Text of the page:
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Politics

To Rick Santorum, it’s 1980 all over again

A number loomed large in Rick Santorum’s remarks Thursday, as he traveled throughout southeastern Iowa seeking to capitalize on polls showing that his support among caucus-goers is surging here in advance of Tuesday.

It wasn’t 16—as in the percentage of voters backing Santorum in a CNN-Time poll this week that sparked the kind of media attention that the candidate has craved for months. It wasn’t three—the slot behind Mitt Romney and Ron Paul here that, right now at least, seems to guarantee that a candidate can move on to the later primaries.

It was 1980—and that year is the prism through which Santorum appears to view himself and his role in this election. Again and again, the former Pennsylvania senator directed his audience back to that time, pointing to what he said were unmistakable historical parallels.

That was the year when incumbent President Jimmy Carter was under siege from multiple threats. The economy was sputtering (the nation’s manufacturing base was beginning to crumble), there were long lines at the gas pump sparking fears of energy crisis (the president wore sweaters), and most notably, Iranians had taken 52 Americans hostage at the U.S. embassy in Tehran.

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It was also a year that saw, in its earliest stages, a fierce primary battle for the Republican presidential nomination between Ronald Reagan and George H.W. Bush. You might recall Bush labeling Reagan’s supply-side tax plan “voodoo economics.”

Flash forward to now. Iran is again emerging in the minds of some as a clear, existential threat, both because of fears it will acquire a nuclear weapon and it’s tough talk recently about closing the Straits of Hormuz . A first-term Democrat in the White House is coping with a rough economy and high gas prices. And Republicans are throwing elbows in Iowa.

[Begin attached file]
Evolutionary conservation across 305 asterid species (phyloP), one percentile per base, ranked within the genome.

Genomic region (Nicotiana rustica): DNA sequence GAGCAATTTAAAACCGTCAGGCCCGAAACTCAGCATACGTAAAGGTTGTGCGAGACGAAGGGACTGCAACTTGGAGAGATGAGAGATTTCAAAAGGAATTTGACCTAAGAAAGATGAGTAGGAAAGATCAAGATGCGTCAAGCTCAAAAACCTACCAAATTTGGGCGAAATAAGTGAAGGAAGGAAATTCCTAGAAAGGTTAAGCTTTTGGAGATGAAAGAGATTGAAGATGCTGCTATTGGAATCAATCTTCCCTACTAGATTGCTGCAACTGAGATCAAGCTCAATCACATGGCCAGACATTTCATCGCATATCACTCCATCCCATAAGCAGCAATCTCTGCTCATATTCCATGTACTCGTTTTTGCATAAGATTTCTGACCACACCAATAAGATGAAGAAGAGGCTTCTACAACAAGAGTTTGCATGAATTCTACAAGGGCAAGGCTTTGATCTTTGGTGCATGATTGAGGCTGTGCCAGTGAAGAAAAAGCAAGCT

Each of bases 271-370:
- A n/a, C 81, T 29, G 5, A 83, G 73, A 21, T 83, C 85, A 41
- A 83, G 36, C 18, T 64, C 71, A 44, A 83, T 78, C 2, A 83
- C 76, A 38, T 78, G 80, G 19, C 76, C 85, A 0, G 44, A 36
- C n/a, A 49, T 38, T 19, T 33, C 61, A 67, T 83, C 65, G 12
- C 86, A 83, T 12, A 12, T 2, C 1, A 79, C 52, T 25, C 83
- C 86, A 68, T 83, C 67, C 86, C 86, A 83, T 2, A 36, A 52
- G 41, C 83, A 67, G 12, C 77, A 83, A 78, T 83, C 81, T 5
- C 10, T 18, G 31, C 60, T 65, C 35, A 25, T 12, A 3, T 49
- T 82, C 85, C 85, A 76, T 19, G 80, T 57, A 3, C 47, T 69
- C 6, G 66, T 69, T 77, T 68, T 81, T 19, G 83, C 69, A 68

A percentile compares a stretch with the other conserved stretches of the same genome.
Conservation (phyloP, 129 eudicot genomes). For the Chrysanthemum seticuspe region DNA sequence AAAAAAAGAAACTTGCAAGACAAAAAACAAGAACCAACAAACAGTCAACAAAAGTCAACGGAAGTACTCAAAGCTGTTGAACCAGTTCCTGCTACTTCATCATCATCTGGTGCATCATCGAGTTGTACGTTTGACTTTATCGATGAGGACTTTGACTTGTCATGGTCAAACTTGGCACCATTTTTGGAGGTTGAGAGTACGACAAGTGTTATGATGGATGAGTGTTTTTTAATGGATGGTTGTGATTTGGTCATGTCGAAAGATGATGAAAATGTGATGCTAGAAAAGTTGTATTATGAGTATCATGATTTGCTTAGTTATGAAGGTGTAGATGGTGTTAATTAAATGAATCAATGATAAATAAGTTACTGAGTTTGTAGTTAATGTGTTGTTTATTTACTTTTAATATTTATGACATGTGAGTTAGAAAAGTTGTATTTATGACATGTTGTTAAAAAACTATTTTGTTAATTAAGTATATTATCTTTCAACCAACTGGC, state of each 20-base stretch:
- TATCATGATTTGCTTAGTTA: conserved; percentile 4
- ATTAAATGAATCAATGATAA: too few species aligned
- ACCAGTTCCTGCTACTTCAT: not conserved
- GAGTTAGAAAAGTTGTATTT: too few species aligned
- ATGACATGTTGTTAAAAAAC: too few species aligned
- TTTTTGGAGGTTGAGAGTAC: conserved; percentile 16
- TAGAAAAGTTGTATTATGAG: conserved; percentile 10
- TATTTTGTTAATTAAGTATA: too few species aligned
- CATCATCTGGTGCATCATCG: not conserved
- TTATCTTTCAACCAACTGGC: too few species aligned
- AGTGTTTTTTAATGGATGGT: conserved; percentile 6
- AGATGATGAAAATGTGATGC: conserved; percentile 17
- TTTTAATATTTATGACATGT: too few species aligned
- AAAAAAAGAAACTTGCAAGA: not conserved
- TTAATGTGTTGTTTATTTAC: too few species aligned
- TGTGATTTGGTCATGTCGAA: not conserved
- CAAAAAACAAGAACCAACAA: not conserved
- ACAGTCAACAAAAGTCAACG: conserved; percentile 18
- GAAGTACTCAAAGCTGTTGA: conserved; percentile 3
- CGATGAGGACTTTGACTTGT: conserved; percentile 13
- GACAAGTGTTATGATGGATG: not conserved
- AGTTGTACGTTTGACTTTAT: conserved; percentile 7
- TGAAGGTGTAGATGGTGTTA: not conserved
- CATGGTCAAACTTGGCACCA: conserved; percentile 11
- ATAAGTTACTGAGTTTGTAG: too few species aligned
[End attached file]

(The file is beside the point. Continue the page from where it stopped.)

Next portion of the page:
Although he was never explicit, it was fairly clear to make out whom Santorum was casting in his passion play.  Obama, of course, is Carter, a comparison that has often been made by critics. Mitt Romney is Bush the elder, cut from the same northeastern Republican stock that makes some queasy about his bona fides. (They even sometimes look alike if you squint a bit.) And Santorum clearly sees himself as a Reagan to the rescue.

Reagan’s mantle has been claimed by just about every other candidate in the race, most notably Newt Gingrich, who’s running ads here promoting his Reagan documentary film, Michele Bachmann, and Romney himself (seeking to quell those conservative worries).

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None however have done it perhaps with the same sort of call-to-arms urgency as Santorum, but no other candidate has made the threat of Iran as central to his campaign as he has. He has long warned of the threat of militant Islam to a degree that same have found overheated.

There is another reason why Santorum might like the parallel. Bush won Iowa, not Reagan—just as Romney is poised to do. Reagan then moved on to take New Hampshire and South Carolina on his way to the GOP nomination and a two-term presidency.

That might be where the comparison ends however. It’s Romney, not Santorum, who looks in a position to win New Hampshire. Much like Mike Huckabee four years ago, Santorum’s best hope would lie with winning conservative South Carolina and using that as a platform to compete in Florida.

A new NBC/Marist poll out Friday reaffirmed what the CNN-Time poll said earlier in the week: Santorum is charging hard, and is competing with Rick Perry and Newt Gingrich for third place. But the most momentum seems to lie with him.

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If Santorum were to pull a surprise win next Tuesday, it would rank with some of the more recent political upsets of recent times, along with Bush’s upset over Reagan and the time the man he so derides, Jimmy Carter, emerged from nowhere to win here in 1976.

james.oliphant@latimes.com


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